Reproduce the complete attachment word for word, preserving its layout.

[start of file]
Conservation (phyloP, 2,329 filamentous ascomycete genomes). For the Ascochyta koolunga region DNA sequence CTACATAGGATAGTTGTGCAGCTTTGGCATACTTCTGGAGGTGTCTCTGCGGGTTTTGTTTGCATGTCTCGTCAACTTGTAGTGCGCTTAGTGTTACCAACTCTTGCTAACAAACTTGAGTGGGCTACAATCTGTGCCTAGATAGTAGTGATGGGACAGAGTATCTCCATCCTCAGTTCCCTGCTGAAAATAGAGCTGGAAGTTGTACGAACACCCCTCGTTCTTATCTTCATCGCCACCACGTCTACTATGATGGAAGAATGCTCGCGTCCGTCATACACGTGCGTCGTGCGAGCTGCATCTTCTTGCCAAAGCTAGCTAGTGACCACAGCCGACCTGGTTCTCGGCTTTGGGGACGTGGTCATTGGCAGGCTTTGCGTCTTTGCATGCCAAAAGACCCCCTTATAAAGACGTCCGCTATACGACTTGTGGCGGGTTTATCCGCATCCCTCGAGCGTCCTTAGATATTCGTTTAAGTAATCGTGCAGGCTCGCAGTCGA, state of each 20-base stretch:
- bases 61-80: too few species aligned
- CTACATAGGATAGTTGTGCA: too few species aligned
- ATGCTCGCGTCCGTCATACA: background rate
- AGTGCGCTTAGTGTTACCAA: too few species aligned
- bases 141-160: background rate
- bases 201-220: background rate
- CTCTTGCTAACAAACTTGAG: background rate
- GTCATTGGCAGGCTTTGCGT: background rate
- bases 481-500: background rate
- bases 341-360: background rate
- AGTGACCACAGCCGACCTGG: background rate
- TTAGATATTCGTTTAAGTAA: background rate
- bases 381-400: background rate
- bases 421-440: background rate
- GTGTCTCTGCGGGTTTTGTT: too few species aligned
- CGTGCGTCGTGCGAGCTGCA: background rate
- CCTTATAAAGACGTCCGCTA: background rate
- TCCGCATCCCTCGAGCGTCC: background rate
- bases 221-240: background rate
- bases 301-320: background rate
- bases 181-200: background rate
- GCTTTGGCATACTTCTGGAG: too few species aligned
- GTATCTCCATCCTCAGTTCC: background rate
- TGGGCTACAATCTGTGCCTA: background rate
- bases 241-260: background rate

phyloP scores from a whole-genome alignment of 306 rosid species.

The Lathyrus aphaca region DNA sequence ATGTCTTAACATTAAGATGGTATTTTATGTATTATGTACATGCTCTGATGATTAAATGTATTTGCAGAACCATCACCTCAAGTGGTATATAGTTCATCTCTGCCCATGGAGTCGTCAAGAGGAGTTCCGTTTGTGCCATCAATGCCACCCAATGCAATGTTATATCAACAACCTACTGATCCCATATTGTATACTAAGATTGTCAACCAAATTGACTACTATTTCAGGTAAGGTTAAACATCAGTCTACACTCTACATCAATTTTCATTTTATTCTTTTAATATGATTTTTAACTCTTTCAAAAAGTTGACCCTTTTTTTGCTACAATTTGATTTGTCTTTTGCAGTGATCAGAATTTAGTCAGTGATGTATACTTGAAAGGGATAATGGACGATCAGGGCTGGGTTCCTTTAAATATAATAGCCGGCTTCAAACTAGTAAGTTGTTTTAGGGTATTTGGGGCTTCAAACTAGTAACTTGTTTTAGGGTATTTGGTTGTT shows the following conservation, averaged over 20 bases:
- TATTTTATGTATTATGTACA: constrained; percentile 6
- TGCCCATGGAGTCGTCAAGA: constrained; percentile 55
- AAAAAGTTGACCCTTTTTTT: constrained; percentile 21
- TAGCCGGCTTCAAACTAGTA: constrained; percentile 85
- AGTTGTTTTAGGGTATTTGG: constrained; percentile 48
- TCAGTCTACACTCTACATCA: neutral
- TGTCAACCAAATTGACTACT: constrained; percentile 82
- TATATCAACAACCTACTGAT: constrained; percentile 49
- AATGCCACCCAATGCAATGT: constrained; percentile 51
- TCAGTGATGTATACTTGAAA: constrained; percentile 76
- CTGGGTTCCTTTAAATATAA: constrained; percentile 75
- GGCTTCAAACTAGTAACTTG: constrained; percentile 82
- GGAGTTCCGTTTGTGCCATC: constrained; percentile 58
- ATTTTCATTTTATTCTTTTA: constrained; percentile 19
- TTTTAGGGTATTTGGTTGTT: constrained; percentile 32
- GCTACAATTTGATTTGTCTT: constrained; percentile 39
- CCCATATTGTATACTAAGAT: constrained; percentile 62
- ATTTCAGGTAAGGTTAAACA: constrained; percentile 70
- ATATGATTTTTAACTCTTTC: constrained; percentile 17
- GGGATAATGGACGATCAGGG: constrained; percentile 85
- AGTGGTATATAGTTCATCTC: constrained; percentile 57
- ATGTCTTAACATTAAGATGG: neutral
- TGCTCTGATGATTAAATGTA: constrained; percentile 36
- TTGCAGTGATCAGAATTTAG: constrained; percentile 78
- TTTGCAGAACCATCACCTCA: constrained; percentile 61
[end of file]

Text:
Conservation (phyloP, 2,329 filamentous ascomycete genomes). For the Ascochyta koolunga region DNA sequence CTACATAGGATAGTTGTGCAGCTTTGGCATACTTCTGGAGGTGTCTCTGCGGGTTTTGTTTGCATGTCTCGTCAACTTGTAGTGCGCTTAGTGTTACCAACTCTTGCTAACAAACTTGAGTGGGCTACAATCTGTGCCTAGATAGTAGTGATGGGACAGAGTATCTCCATCCTCAGTTCCCTGCTGAAAATAGAGCTGGAAGTTGTACGAACACCCCTCGTTCTTATCTTCATCGCCACCACGTCTACTATGATGGAAGAATGCTCGCGTCCGTCATACACGTGCGTCGTGCGAGCTGCATCTTCTTGCCAAAGCTAGCTAGTGACCACAGCCGACCTGGTTCTCGGCTTTGGGGACGTGGTCATTGGCAGGCTTTGCGTCTTTGCATGCCAAAAGACCCCCTTATAAAGACGTCCGCTATACGACTTGTGGCGGGTTTATCCGCATCCCTCGAGCGTCCTTAGATATTCGTTTAAGTAATCGTGCAGGCTCGCAGTCGA, state of each 20-base stretch:
- bases 61-80: too few species aligned
- CTACATAGGATAGTTGTGCA: too few species aligned
- ATGCTCGCGTCCGTCATACA: background rate
- AGTGCGCTTAGTGTTACCAA: too few species aligned
- bases 141-160: background rate
- bases 201-220: background rate
- CTCTTGCTAACAAACTTGAG: background rate
- GTCATTGGCAGGCTTTGCGT: background rate
- bases 481-500: background rate
- bases 341-360: background rate
- AGTGACCACAGCCGACCTGG: background rate
- TTAGATATTCGTTTAAGTAA: background rate
- bases 381-400: background rate
- bases 421-440: background rate
- GTGTCTCTGCGGGTTTTGTT: too few species aligned
- CGTGCGTCGTGCGAGCTGCA: background rate
- CCTTATAAAGACGTCCGCTA: background rate
- TCCGCATCCCTCGAGCGTCC: background rate
- bases 221-240: background rate
- bases 301-320: background rate
- bases 181-200: background rate
- GCTTTGGCATACTTCTGGAG: too few species aligned
- GTATCTCCATCCTCAGTTCC: background rate
- TGGGCTACAATCTGTGCCTA: background rate
- bases 241-260: background rate

phyloP scores from a whole-genome alignment of 306 rosid species.

The Lathyrus aphaca region DNA sequence ATGTCTTAACATTAAGATGGTATTTTATGTATTATGTACATGCTCTGATGATTAAATGTATTTGCAGAACCATCACCTCAAGTGGTATATAGTTCATCTCTGCCCATGGAGTCGTCAAGAGGAGTTCCGTTTGTGCCATCAATGCCACCCAATGCAATGTTATATCAACAACCTACTGATCCCATATTGTATACTAAGATTGTCAACCAAATTGACTACTATTTCAGGTAAGGTTAAACATCAGTCTACACTCTACATCAATTTTCATTTTATTCTTTTAATATGATTTTTAACTCTTTCAAAAAGTTGACCCTTTTTTTGCTACAATTTGATTTGTCTTTTGCAGTGATCAGAATTTAGTCAGTGATGTATACTTGAAAGGGATAATGGACGATCAGGGCTGGGTTCCTTTAAATATAATAGCCGGCTTCAAACTAGTAAGTTGTTTTAGGGTATTTGGGGCTTCAAACTAGTAACTTGTTTTAGGGTATTTGGTTGTT shows the following conservation, averaged over 20 bases:
- TATTTTATGTATTATGTACA: constrained; percentile 6
- TGCCCATGGAGTCGTCAAGA: constrained; percentile 55
- AAAAAGTTGACCCTTTTTTT: constrained; percentile 21
- TAGCCGGCTTCAAACTAGTA: constrained; percentile 85
- AGTTGTTTTAGGGTATTTGG: constrained; percentile 48
- TCAGTCTACACTCTACATCA: neutral
- TGTCAACCAAATTGACTACT: constrained; percentile 82
- TATATCAACAACCTACTGAT: constrained; percentile 49
- AATGCCACCCAATGCAATGT: constrained; percentile 51
- TCAGTGATGTATACTTGAAA: constrained; percentile 76
- CTGGGTTCCTTTAAATATAA: constrained; percentile 75
- GGCTTCAAACTAGTAACTTG: constrained; percentile 82
- GGAGTTCCGTTTGTGCCATC: constrained; percentile 58
- ATTTTCATTTTATTCTTTTA: constrained; percentile 19
- TTTTAGGGTATTTGGTTGTT: constrained; percentile 32
- GCTACAATTTGATTTGTCTT: constrained; percentile 39
- CCCATATTGTATACTAAGAT: constrained; percentile 62
- ATTTCAGGTAAGGTTAAACA: constrained; percentile 70
- ATATGATTTTTAACTCTTTC: constrained; percentile 17
- GGGATAATGGACGATCAGGG: constrained; percentile 85
- AGTGGTATATAGTTCATCTC: constrained; percentile 57
- ATGTCTTAACATTAAGATGG: neutral
- TGCTCTGATGATTAAATGTA: constrained; percentile 36
- TTGCAGTGATCAGAATTTAG: constrained; percentile 78
- TTTGCAGAACCATCACCTCA: constrained; percentile 61